Lucy Anne Noel ("Noel"), an immigration officer, reviewed Petitioner's file in anticipation of Petitioner's naturalization interview. (Id. at 26, 73.) Noel noticed the discrepancy with the date of Petitioner's permanent residency. (Id. at 73-74.) She discovered that Petitioner's class of admission as an unmarried child of a lawful permanent resident would not be valid because Petitioner's records indicated that he married before he was granted permanent residency. (Id. at 74.) In an effort to resolve the discrepancy, Noel spoke to Spaulding about Petitioner's August 9, 2000 interview for permanent residency. (Id.) Noel was satisfied that Spaulding had asked Petitioner if he was married anytime, anywhere. (Id. at 74, 78.) Petitioner's response to that question at the interview was "no." (Id. at 53.) Noel thought that since Petitioner provided the incorrect date for his permanent residency, perhaps his marriage date was incorrect, as well, and Petitioner might still be eligible for naturalization. (Id. at 74-75.) Since Petitioner had not attached his marriage certificate to his naturalization application, Noel could not immediately verify the date. (Id. at 76.)

On June 12, 2006, Noel interviewed Petitioner as part of the application for naturalization. (Id. at 26, 36.) At Noel's prompting, Petitioner corrected certain details on his naturalization application that had changed since he filled out the form, including his address, telephone number, county of residence, and, notably, the date of his permanent residency. (Id. at 42-43.) Petitioner told Noel that January 2, 2001, was the correct date of his permanent residency and made the appropriate correction on the application. (Id. at 75.) Noel asked Petitioner for his marriage certificate and discovered that the date of his marriage was correct in the application. (Id. at 76.) Noel then asked Petitioner, among other things, the following two questions:

Have you ever given false or misleading information to any U.S. government official while applying for any immigration benefit or to prevent deportation, exclusion or removal?

Have you ever lied to any U.S. government official to gain entry or admission into the United States? (Gov't Ex. 4, p. 8; Tr. at 71.) Petitioner answered both questions, "no." (Tr. at 71.)

Noel explained to Petitioner that based on her review of Spaulding's notes from the prior interview for lawful permanent residency, Petitioner's marriage date could pose a conflict with his application. (Id. at 30, 76.) Noel asked Petitioner why he told Spaulding that he was not married when, in fact, he had married several months earlier. (Id. at 76-77.) Petitioner told Noel that "he did not do it intentionally," and that is was a "misunderstanding." (Tr. at 77.) Petitioner submitted a sworn statement to Noel under the heading, "Explanation of Why False Information Was Given During Your I-485 Interview," as follows:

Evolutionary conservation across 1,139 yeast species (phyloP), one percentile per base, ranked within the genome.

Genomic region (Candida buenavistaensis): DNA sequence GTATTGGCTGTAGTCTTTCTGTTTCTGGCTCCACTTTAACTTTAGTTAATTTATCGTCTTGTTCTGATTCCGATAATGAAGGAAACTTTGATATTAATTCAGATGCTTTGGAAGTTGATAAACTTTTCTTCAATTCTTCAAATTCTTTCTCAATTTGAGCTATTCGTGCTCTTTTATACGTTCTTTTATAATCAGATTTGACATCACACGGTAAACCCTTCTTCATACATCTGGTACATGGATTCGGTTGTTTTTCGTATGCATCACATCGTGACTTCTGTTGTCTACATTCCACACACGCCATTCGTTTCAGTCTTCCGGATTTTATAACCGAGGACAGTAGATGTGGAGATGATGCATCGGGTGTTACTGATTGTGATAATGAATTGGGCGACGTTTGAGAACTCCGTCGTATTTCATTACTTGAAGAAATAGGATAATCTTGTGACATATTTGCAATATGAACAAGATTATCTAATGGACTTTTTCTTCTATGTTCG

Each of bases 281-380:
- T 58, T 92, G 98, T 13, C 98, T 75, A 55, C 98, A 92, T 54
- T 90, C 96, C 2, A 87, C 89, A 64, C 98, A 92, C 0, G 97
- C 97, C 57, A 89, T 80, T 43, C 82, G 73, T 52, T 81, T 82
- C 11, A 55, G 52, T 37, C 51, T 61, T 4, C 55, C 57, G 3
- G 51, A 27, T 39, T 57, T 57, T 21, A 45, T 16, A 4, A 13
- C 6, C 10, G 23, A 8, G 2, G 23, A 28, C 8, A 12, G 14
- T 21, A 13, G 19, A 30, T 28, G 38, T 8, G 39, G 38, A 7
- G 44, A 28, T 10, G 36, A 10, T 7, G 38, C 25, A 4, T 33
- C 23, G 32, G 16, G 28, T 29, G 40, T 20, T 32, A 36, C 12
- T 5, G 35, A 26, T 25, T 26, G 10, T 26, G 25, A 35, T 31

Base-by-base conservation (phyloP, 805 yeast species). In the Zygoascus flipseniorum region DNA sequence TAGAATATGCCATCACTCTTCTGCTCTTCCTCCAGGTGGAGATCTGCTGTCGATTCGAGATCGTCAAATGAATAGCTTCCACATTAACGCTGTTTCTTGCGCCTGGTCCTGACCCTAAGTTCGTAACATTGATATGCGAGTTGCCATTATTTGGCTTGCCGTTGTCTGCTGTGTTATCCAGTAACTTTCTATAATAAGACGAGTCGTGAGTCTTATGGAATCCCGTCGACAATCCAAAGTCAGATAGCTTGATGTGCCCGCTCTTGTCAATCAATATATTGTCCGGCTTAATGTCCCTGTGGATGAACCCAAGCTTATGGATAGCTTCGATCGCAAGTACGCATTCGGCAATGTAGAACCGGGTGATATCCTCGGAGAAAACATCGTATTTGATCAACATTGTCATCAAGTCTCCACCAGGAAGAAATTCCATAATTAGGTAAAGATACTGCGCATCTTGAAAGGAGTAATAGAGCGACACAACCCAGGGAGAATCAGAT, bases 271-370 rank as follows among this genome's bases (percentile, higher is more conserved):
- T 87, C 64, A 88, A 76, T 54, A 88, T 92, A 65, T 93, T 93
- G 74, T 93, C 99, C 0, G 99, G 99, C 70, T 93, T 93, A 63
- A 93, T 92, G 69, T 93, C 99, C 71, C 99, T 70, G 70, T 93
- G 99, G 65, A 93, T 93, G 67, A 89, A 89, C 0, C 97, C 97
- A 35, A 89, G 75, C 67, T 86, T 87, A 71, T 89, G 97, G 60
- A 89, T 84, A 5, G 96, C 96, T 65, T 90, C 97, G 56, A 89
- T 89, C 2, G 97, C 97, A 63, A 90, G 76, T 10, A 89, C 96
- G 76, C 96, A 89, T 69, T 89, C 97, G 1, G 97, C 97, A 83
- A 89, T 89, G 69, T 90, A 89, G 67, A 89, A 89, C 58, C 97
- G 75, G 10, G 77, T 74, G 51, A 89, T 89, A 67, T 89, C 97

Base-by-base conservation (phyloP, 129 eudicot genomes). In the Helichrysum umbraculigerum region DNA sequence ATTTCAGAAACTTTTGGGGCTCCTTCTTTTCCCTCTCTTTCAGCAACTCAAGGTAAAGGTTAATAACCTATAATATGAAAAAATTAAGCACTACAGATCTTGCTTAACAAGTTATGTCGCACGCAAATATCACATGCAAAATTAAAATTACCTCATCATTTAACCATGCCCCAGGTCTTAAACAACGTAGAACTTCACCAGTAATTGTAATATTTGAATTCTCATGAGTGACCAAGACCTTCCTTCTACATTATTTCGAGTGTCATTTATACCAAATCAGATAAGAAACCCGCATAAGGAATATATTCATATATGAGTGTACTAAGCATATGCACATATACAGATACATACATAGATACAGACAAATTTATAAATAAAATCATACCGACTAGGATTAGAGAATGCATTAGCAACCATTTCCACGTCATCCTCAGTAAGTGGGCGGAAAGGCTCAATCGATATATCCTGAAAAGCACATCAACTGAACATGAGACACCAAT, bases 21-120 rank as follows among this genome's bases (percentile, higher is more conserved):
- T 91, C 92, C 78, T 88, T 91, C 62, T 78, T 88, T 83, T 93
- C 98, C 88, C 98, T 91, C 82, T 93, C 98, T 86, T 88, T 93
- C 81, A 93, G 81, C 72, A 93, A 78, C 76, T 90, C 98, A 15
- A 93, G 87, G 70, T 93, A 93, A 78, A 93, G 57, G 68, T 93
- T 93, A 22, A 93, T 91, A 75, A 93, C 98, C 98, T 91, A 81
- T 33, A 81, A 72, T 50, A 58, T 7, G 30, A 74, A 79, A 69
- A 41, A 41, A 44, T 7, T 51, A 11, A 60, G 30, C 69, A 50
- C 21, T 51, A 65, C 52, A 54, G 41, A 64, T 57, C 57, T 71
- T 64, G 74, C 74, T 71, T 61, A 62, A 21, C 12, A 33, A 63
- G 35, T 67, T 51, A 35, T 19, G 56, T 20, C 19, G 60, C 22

At the time I filed, May 1, 2000, the I-485, I wasn't officially married. I mistakenly told the officer at the interview session that I was not married. My reason to answer [sic] the office [sic] no was because I thought the question was about the time I signed the I-485 petition. I have no intention in [sic] providing false information, but this was just a misunderstanding.

(Gov't Ex. 4; Tr. at 32.)

On December 11, 2006, Petitioner's application for naturalization was denied on the grounds that Petitioner had not resided continuously within the United States for at least five years after being "lawfully admitted" for permanent residence. (Gov't Ex. 5.) The officer found that Petitioner was not "lawfully admitted" into the United States for permanent residence in 2001 because he was married at that time and ...


Buy This Entire Record For $7.95

Download the entire decision to receive the complete text, official citation,
docket number, dissents and concurrences, and footnotes for this case.

Learn more about what you receive with purchase of this case.